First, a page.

The main advice I would give is to try to find out which bit of science you enjoy most – there are sooooo many different types of scientist – from molecular biologists to astronomers and particle physicists. If you get good GCSE science grades and maths and science A-levels there is a whole world of opportunity out there!
The best advice I can give is to work hard at school and get good grades, then go to the best university you can, and work hard there too (but you are allowed to spend some time having fun as well, life isn’t just about work!).
And only continue with science if you enjoy it!
I would advise them to develop an interest in science outside of the classroom – perhaps by reading up on their favourite topics, or joining a science club. Perhaps start reading popular science magazines like New Scientist, and listen to podcasts like:
I’d say that you should start to get curious about the world around you, questioning things that people tell you, particularly if they have no evidence to back up their claims (within reason – I don’t mean question when people tell you not to jump into molten lead etc.). Healthy scepticism (which means doubting claims until they are backed up with evidence), balanced with an open mind are the starting points for a scientist.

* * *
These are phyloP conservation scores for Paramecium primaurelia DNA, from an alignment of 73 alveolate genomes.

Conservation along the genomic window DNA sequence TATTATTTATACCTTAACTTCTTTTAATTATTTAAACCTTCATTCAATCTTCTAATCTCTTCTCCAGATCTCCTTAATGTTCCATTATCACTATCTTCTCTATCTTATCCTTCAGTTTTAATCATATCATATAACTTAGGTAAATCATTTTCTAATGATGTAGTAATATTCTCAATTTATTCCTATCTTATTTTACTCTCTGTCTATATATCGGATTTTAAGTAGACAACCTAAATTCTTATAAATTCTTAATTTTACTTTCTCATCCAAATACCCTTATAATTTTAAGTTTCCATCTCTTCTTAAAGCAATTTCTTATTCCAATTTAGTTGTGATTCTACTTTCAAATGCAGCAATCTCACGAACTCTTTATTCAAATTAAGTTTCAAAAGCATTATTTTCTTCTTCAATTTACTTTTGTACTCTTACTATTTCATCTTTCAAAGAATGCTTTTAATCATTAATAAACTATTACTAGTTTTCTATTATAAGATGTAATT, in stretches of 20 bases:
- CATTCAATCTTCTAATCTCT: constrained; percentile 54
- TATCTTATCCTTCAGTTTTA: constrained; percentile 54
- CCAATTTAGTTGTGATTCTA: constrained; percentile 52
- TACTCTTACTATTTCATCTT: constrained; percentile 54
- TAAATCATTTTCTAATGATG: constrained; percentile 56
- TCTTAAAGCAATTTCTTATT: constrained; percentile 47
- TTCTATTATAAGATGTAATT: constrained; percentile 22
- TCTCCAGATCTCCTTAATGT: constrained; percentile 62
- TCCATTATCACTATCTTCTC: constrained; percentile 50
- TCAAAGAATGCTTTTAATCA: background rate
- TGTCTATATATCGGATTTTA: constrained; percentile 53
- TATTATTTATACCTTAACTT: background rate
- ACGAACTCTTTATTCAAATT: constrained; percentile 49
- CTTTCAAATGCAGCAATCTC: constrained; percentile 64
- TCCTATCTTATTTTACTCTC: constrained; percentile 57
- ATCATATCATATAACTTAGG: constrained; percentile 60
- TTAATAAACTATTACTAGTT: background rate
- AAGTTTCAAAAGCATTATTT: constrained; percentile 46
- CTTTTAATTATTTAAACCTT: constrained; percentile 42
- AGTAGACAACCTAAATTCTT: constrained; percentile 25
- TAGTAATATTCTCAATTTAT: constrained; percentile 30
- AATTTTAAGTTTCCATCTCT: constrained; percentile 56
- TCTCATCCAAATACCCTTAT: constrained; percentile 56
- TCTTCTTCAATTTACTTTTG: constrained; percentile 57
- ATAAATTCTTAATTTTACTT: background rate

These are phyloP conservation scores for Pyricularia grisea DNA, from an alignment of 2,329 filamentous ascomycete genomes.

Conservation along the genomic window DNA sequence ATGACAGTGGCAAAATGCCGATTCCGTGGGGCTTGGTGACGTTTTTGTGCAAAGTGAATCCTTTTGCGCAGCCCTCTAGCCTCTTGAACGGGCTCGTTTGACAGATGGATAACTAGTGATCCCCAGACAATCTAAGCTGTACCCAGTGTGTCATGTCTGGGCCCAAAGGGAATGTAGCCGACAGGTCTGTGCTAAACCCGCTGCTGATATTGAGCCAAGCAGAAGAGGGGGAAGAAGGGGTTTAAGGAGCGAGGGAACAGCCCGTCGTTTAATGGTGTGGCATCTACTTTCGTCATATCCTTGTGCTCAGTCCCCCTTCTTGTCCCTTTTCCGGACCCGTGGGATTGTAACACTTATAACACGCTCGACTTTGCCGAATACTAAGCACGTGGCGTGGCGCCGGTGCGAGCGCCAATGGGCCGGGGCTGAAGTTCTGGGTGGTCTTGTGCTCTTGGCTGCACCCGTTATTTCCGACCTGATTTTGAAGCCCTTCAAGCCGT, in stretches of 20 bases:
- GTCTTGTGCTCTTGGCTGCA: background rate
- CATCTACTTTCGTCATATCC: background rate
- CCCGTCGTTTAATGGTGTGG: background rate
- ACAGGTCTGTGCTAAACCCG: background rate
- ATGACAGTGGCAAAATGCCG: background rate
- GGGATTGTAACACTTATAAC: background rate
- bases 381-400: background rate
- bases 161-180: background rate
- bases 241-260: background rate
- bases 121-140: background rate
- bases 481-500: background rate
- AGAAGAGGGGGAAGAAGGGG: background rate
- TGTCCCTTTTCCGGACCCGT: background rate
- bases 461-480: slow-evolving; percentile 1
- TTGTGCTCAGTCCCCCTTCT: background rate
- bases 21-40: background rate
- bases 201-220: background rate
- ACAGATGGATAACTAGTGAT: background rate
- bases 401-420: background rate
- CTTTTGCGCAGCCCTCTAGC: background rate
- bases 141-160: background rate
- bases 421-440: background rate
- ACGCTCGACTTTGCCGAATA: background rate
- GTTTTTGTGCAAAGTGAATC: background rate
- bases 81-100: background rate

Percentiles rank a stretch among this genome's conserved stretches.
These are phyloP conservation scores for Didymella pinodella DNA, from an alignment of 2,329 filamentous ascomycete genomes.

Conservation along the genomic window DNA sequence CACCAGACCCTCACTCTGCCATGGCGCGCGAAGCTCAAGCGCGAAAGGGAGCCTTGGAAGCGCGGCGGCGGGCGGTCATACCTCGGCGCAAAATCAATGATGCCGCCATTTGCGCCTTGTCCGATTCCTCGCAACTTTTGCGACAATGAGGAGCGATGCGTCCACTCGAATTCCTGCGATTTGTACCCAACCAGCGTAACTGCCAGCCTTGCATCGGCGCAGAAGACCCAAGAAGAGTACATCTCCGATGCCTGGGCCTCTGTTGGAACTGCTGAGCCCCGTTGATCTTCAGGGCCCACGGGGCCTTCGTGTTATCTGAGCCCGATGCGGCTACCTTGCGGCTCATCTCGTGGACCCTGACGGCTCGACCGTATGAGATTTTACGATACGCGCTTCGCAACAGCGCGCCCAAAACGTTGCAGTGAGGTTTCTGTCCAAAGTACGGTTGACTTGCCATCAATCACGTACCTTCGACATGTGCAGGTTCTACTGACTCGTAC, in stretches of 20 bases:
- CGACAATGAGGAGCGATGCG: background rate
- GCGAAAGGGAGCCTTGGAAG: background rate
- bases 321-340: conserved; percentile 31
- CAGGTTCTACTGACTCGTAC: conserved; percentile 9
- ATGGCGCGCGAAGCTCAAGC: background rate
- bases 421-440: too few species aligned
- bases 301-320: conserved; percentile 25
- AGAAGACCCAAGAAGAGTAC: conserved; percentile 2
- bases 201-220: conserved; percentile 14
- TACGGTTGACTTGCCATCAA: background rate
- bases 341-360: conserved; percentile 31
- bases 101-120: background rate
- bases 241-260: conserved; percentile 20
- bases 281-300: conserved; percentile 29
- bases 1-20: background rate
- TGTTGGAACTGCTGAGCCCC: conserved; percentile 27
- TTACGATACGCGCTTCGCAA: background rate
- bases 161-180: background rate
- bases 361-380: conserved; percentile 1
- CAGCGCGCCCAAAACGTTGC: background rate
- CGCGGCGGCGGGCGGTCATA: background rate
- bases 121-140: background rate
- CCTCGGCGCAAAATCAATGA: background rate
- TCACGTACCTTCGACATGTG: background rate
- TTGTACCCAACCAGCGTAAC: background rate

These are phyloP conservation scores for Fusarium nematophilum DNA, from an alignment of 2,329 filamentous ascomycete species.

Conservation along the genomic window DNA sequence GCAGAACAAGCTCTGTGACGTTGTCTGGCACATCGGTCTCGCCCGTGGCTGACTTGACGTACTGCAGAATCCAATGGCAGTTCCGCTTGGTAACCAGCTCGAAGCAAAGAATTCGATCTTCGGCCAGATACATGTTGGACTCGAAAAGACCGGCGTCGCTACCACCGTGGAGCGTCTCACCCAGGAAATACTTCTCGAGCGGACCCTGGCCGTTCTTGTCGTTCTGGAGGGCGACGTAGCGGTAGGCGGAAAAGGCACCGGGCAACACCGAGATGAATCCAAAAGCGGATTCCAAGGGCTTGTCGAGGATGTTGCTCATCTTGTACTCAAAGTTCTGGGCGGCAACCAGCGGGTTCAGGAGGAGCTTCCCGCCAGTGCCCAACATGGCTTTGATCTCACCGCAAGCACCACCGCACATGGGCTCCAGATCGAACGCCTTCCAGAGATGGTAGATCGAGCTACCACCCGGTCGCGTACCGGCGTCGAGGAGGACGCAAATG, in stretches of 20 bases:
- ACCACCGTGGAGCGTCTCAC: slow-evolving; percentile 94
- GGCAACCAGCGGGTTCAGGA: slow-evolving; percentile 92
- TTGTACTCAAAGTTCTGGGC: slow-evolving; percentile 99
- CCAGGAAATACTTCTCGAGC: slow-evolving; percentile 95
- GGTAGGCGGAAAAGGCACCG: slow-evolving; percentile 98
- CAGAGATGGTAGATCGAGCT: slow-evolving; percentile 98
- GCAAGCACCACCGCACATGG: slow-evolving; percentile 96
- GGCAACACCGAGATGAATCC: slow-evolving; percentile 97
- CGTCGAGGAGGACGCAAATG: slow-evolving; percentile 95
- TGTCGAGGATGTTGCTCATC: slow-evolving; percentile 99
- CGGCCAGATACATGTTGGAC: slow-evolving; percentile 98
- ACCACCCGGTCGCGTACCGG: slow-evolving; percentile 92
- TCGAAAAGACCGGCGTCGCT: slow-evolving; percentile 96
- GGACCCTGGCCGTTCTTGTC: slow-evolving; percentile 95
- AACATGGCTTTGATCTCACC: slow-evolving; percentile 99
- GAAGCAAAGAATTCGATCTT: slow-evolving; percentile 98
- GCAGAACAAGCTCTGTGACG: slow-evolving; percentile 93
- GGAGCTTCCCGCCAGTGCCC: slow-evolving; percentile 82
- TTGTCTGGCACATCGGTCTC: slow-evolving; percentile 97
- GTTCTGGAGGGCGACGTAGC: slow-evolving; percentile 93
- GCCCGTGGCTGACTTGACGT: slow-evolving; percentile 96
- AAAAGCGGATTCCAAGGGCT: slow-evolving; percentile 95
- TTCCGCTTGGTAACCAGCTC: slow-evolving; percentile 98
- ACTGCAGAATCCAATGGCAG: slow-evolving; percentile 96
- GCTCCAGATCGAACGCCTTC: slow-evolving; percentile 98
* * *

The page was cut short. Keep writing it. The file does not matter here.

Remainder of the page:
Also, I would advise getting some work experience. Get in touch with a local university research department, if indeed research is what you’re interested in, who research something you find interesting. For example, in the Institute of Cancer Research, where I work, we regularly offer school students work experience. You will, hopefully, find that most departments are happy to have you spend some time observing or helping out with research – because you might be a future PhD student!
I would definitely recommend doing a PhD. It’s tough, but it’s the best experience to teach you a scientific way of thinking (problem-solving, dealing with frustration from exp not working…) that is essential in a science career.